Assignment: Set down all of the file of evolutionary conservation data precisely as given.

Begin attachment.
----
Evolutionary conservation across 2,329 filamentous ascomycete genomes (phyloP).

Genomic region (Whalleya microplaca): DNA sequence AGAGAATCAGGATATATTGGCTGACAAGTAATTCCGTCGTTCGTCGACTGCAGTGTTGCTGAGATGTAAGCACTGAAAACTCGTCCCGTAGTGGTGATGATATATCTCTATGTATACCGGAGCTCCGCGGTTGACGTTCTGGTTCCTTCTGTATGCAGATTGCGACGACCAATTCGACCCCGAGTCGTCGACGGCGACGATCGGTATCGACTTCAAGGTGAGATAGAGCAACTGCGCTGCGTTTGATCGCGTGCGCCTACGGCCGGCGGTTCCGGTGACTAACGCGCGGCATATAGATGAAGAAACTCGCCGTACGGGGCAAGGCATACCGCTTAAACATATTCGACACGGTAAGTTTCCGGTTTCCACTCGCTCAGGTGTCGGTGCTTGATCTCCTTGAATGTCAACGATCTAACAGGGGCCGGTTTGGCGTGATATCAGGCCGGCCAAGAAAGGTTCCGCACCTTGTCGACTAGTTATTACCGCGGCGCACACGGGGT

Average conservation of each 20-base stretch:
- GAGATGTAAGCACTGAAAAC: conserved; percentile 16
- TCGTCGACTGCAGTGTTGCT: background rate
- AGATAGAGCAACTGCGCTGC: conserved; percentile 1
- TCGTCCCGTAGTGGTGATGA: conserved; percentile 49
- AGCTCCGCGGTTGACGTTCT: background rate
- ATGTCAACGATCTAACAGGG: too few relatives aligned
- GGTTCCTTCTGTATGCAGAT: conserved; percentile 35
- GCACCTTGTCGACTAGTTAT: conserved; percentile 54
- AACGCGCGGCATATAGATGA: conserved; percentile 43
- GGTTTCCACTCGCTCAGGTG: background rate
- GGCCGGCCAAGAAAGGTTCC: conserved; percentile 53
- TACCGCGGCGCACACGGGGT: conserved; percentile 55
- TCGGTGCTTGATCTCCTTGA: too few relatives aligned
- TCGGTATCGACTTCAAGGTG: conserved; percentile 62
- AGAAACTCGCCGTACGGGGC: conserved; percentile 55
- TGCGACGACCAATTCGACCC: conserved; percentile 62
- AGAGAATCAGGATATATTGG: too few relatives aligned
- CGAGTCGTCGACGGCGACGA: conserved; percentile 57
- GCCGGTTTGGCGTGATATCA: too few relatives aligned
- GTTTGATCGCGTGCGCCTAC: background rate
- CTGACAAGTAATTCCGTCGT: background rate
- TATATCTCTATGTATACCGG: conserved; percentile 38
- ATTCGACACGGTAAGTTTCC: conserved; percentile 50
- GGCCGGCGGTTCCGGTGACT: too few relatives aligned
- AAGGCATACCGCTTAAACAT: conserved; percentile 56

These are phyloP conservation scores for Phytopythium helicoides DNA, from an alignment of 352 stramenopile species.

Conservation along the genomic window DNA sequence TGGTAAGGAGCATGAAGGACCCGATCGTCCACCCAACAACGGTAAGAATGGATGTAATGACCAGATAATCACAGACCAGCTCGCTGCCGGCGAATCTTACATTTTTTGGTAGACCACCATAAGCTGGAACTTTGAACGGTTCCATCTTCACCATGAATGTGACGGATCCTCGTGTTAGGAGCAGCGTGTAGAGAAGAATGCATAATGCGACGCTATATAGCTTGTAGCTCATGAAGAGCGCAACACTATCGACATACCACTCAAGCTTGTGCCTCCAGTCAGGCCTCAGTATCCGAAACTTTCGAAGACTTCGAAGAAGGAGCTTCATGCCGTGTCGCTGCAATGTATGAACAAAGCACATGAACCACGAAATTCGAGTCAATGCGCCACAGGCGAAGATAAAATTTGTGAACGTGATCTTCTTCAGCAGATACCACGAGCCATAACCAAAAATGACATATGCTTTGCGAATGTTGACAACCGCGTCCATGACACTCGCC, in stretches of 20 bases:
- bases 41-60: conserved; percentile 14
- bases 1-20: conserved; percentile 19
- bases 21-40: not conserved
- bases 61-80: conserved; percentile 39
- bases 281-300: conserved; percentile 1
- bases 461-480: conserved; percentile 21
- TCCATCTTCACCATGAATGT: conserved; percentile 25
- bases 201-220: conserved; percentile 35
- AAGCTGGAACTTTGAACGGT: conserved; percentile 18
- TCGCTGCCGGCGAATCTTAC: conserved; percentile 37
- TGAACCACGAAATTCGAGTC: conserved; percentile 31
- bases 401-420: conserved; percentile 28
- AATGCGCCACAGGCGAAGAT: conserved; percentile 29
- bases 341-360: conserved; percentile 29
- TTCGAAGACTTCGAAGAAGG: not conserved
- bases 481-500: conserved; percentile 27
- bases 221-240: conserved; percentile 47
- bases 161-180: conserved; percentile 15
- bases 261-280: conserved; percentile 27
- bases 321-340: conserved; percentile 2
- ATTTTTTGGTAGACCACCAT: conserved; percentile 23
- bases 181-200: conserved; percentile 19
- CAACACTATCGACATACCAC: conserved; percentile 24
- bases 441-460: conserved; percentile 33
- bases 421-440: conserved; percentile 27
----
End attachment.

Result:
Evolutionary conservation across 2,329 filamentous ascomycete genomes (phyloP).

Genomic region (Whalleya microplaca): DNA sequence AGAGAATCAGGATATATTGGCTGACAAGTAATTCCGTCGTTCGTCGACTGCAGTGTTGCTGAGATGTAAGCACTGAAAACTCGTCCCGTAGTGGTGATGATATATCTCTATGTATACCGGAGCTCCGCGGTTGACGTTCTGGTTCCTTCTGTATGCAGATTGCGACGACCAATTCGACCCCGAGTCGTCGACGGCGACGATCGGTATCGACTTCAAGGTGAGATAGAGCAACTGCGCTGCGTTTGATCGCGTGCGCCTACGGCCGGCGGTTCCGGTGACTAACGCGCGGCATATAGATGAAGAAACTCGCCGTACGGGGCAAGGCATACCGCTTAAACATATTCGACACGGTAAGTTTCCGGTTTCCACTCGCTCAGGTGTCGGTGCTTGATCTCCTTGAATGTCAACGATCTAACAGGGGCCGGTTTGGCGTGATATCAGGCCGGCCAAGAAAGGTTCCGCACCTTGTCGACTAGTTATTACCGCGGCGCACACGGGGT

Average conservation of each 20-base stretch:
- GAGATGTAAGCACTGAAAAC: conserved; percentile 16
- TCGTCGACTGCAGTGTTGCT: background rate
- AGATAGAGCAACTGCGCTGC: conserved; percentile 1
- TCGTCCCGTAGTGGTGATGA: conserved; percentile 49
- AGCTCCGCGGTTGACGTTCT: background rate
- ATGTCAACGATCTAACAGGG: too few relatives aligned
- GGTTCCTTCTGTATGCAGAT: conserved; percentile 35
- GCACCTTGTCGACTAGTTAT: conserved; percentile 54
- AACGCGCGGCATATAGATGA: conserved; percentile 43
- GGTTTCCACTCGCTCAGGTG: background rate
- GGCCGGCCAAGAAAGGTTCC: conserved; percentile 53
- TACCGCGGCGCACACGGGGT: conserved; percentile 55
- TCGGTGCTTGATCTCCTTGA: too few relatives aligned
- TCGGTATCGACTTCAAGGTG: conserved; percentile 62
- AGAAACTCGCCGTACGGGGC: conserved; percentile 55
- TGCGACGACCAATTCGACCC: conserved; percentile 62
- AGAGAATCAGGATATATTGG: too few relatives aligned
- CGAGTCGTCGACGGCGACGA: conserved; percentile 57
- GCCGGTTTGGCGTGATATCA: too few relatives aligned
- GTTTGATCGCGTGCGCCTAC: background rate
- CTGACAAGTAATTCCGTCGT: background rate
- TATATCTCTATGTATACCGG: conserved; percentile 38
- ATTCGACACGGTAAGTTTCC: conserved; percentile 50
- GGCCGGCGGTTCCGGTGACT: too few relatives aligned
- AAGGCATACCGCTTAAACAT: conserved; percentile 56

These are phyloP conservation scores for Phytopythium helicoides DNA, from an alignment of 352 stramenopile species.

Conservation along the genomic window DNA sequence TGGTAAGGAGCATGAAGGACCCGATCGTCCACCCAACAACGGTAAGAATGGATGTAATGACCAGATAATCACAGACCAGCTCGCTGCCGGCGAATCTTACATTTTTTGGTAGACCACCATAAGCTGGAACTTTGAACGGTTCCATCTTCACCATGAATGTGACGGATCCTCGTGTTAGGAGCAGCGTGTAGAGAAGAATGCATAATGCGACGCTATATAGCTTGTAGCTCATGAAGAGCGCAACACTATCGACATACCACTCAAGCTTGTGCCTCCAGTCAGGCCTCAGTATCCGAAACTTTCGAAGACTTCGAAGAAGGAGCTTCATGCCGTGTCGCTGCAATGTATGAACAAAGCACATGAACCACGAAATTCGAGTCAATGCGCCACAGGCGAAGATAAAATTTGTGAACGTGATCTTCTTCAGCAGATACCACGAGCCATAACCAAAAATGACATATGCTTTGCGAATGTTGACAACCGCGTCCATGACACTCGCC, in stretches of 20 bases:
- bases 41-60: conserved; percentile 14
- bases 1-20: conserved; percentile 19
- bases 21-40: not conserved
- bases 61-80: conserved; percentile 39
- bases 281-300: conserved; percentile 1
- bases 461-480: conserved; percentile 21
- TCCATCTTCACCATGAATGT: conserved; percentile 25
- bases 201-220: conserved; percentile 35
- AAGCTGGAACTTTGAACGGT: conserved; percentile 18
- TCGCTGCCGGCGAATCTTAC: conserved; percentile 37
- TGAACCACGAAATTCGAGTC: conserved; percentile 31
- bases 401-420: conserved; percentile 28
- AATGCGCCACAGGCGAAGAT: conserved; percentile 29
- bases 341-360: conserved; percentile 29
- TTCGAAGACTTCGAAGAAGG: not conserved
- bases 481-500: conserved; percentile 27
- bases 221-240: conserved; percentile 47
- bases 161-180: conserved; percentile 15
- bases 261-280: conserved; percentile 27
- bases 321-340: conserved; percentile 2
- ATTTTTTGGTAGACCACCAT: conserved; percentile 23
- bases 181-200: conserved; percentile 19
- CAACACTATCGACATACCAC: conserved; percentile 24
- bases 441-460: conserved; percentile 33
- bases 421-440: conserved; percentile 27